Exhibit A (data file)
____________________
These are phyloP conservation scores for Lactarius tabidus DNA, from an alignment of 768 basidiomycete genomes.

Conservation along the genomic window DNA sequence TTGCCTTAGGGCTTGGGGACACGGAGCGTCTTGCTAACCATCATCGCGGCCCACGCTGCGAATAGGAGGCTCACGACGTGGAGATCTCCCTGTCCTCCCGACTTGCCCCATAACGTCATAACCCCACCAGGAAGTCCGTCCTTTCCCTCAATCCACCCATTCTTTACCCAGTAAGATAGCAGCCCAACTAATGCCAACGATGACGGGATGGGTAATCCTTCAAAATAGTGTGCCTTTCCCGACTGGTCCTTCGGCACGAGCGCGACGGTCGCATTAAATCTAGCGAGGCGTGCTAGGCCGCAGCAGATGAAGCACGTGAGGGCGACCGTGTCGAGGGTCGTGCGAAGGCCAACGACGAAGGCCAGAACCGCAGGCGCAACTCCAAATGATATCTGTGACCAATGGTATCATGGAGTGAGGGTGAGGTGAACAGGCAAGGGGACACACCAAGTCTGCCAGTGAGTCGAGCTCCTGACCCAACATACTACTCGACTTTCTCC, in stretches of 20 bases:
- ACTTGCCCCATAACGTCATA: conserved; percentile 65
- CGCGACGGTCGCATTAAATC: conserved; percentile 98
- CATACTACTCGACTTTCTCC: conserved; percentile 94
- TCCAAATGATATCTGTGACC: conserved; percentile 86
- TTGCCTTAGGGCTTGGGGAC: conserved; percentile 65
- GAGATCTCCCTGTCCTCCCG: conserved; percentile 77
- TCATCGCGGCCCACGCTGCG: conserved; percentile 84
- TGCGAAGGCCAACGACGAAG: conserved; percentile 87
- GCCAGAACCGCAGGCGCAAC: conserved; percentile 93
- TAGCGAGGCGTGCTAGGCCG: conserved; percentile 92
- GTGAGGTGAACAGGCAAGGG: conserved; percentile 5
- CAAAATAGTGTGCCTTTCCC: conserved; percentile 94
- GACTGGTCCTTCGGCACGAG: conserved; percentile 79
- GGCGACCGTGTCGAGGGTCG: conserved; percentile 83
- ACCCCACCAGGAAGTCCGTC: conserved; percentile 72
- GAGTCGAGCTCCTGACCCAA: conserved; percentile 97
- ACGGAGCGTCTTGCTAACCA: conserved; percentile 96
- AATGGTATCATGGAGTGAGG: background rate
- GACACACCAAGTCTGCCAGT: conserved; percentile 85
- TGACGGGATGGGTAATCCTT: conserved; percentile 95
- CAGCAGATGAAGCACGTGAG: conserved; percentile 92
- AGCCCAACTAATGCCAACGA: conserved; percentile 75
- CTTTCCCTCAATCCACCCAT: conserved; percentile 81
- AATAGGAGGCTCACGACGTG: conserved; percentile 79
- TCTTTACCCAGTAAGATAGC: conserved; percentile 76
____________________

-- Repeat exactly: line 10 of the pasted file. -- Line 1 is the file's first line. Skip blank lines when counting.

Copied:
- TGCGAAGGCCAACGACGAAG: conserved; percentile 87